Gagan Jindal’s unexpected journey to creating a more accessible and meaningful user experience for all.
Gagan initially became interested in qualitative research while completing her undergraduate degree in Sociology. She was able to take advantage of several research opportunities as an undergraduate at William & Mary, but she eventually realized she wanted to conduct research where she was able to see more of a direct impact from her work. Gagan decided to shift her focus and pursue a Master of Public Health in Global and Community Health at George Mason University. During this time, she completed a practicum at Medicare conducting outreach with beneficiaries around Medicare.gov, and developed an interest in health informatics research. Gagan decided she wanted to conduct research from a user-centered perspective, rather than the more clinical approach traditional to the public health field, and focus on health information behavior to understand the essential issues that prevent people from accessing and understanding the information they need to manage their health.
After working for several years at Vibrent Health and NORC at the University of Chicago, Gagan decided to apply to doctoral programs. She eventually chose to attend the iSchool at the University of Maryland after she came across Dr. Beth St. Jean’s research on people who have diabetes to understand how they evaluate health information to manage their health conditions. Dr. St. Jean, an associate professor at the iSchool, eventually became Gagan’s faculty advisor, and supported Gagan as she completed her three-part PhD dissertation to understand how people who have chronic health conditions find information on local resources in their community to manage their health.
“I think a lot of what I learned was trying to understand the users’ experiences [and] trying to break down each part of that experience. Everyone is coming from a different context, everyone’s going to have very different experiences in terms of their ability to assess information coming at them from multiple places (their families, the Internet, medical providers). But they’re all trying to manage one or more chronic health conditions, which can be very difficult and complex, and Beth really helped me understand how to evaluate those common themes across their experiences and develop solutions based on those themes.”
Now as a qualitative researcher at Facebook, Gagan focuses on how communities come together and build meaningful and supportive online relationships through local and online events. Gagan’s experience in the iSchool’s doctoral program focused on health information behavior, specifically how people gather online to share and collect information, has been incredibly valuable in her work at Facebook in terms of understanding how people share and discover information through events as part of their online communities .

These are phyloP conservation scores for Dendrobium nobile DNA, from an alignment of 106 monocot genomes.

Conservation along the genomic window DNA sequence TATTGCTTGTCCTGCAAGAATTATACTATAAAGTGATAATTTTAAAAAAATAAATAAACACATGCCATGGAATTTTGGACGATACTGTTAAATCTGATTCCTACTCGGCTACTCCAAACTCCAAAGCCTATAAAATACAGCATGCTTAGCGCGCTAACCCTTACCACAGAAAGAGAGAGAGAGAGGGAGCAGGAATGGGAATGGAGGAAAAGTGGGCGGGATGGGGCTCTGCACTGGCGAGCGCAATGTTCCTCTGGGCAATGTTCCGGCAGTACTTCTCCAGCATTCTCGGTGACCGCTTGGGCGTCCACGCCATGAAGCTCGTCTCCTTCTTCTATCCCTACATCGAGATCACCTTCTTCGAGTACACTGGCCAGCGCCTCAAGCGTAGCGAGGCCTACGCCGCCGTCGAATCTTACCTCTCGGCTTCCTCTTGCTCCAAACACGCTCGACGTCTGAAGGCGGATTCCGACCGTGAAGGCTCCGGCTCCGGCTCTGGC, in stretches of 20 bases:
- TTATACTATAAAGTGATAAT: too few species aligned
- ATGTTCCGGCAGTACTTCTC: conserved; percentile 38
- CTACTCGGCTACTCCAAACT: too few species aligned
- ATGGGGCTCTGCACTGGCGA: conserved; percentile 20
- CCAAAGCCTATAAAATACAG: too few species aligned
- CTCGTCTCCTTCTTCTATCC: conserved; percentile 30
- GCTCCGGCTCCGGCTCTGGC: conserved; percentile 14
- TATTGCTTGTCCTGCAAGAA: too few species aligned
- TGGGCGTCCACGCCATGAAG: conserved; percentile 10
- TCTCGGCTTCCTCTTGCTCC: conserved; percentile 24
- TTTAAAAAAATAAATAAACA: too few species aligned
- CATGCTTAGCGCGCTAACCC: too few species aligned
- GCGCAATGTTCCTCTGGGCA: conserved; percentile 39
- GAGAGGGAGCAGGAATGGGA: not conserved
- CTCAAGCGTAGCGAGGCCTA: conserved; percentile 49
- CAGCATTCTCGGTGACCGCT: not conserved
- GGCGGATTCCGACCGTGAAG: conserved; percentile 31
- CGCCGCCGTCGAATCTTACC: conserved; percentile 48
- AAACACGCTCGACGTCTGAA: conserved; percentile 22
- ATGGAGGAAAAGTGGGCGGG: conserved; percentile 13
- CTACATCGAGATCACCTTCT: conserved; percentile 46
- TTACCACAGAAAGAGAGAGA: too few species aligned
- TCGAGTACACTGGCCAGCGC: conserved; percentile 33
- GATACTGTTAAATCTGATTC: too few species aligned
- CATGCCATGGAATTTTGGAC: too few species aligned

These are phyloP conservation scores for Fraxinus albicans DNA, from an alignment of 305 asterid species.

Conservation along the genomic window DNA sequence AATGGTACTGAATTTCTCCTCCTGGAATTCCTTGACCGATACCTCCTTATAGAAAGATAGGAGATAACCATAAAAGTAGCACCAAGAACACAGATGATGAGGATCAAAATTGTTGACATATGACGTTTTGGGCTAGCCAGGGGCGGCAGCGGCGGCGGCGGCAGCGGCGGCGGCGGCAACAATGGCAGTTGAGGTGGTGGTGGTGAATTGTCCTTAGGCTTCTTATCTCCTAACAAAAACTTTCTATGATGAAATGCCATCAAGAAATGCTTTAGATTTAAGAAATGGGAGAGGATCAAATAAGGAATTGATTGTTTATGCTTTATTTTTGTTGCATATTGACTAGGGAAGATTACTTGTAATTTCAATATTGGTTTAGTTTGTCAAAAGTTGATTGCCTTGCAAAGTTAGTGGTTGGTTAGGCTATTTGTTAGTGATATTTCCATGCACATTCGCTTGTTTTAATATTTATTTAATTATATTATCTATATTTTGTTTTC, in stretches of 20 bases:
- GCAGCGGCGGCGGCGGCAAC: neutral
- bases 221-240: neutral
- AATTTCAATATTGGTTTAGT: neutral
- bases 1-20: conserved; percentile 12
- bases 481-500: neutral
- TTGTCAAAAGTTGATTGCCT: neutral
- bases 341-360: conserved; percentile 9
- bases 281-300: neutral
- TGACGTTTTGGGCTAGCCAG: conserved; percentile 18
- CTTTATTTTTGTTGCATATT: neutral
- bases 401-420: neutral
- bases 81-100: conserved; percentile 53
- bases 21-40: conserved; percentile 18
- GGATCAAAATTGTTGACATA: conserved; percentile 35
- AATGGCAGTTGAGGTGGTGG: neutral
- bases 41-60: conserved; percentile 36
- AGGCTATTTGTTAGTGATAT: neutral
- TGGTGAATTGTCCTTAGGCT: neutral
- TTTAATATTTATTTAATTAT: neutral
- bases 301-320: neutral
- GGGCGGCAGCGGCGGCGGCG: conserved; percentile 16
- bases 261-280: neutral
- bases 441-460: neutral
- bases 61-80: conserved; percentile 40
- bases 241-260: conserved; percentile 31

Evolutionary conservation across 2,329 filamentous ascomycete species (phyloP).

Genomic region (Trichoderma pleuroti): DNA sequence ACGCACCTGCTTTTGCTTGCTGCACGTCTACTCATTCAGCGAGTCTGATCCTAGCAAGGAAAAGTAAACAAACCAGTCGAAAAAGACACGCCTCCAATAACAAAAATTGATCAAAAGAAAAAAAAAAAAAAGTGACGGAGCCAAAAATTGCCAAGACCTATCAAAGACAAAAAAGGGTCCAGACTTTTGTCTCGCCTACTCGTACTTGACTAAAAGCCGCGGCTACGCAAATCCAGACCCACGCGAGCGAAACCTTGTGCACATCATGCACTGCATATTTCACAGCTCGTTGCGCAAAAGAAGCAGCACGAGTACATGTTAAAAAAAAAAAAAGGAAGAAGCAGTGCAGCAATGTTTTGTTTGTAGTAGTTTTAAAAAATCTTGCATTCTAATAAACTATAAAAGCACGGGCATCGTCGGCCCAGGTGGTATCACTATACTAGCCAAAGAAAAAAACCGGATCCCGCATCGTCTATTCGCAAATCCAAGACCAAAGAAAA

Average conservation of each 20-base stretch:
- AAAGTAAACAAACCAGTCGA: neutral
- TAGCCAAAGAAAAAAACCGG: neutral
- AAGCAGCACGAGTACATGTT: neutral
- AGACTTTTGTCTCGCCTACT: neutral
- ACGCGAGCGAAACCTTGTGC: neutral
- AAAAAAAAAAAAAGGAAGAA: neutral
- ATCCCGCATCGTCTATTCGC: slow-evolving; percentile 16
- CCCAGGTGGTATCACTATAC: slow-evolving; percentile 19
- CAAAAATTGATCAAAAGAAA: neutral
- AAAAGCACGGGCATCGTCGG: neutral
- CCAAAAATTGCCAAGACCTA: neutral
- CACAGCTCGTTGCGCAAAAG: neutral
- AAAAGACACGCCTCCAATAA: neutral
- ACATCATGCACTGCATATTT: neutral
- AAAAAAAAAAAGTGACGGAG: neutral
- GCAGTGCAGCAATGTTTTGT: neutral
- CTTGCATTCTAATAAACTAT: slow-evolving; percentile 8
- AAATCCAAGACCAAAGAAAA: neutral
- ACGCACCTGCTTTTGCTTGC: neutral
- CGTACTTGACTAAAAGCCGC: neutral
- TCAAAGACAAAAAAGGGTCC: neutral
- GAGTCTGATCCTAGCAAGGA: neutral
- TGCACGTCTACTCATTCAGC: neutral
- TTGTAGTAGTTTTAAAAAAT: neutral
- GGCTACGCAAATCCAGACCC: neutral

“A lot of what I do is very similar in terms of taking these very diverse participants, taking their unique experiences, and then trying to draw out the barriers and challenges that they’re having, and then coming up with active solutions like coming up with concrete solutions to try to address those problems for my team. It’s not enough to just identify the problem, we need to figure out what we can offer and what we can suggest and recommend to solve that problem to have an impact. And that’s a big piece of what we want to be doing at Facebook.”
Gagan’s academic work has been featured in several peer-reviewed research publications, including Human Behavior and Emerging Technologies, Journal of Consumer Health on the Internet, and First Monday. She was also a recipient of the Ann G. Wylie Dissertation Fellowship, a grant funded by the UMD’s Graduate School, which helped provide support for her to complete her three-part dissertation.
In her spare time, Gagan enjoys grabbing brunch on the weekends with friends and visiting historical sites around the DC area – the Frank Lloyd Wright House in Alexandria, VA being one of the most interesting spots so far.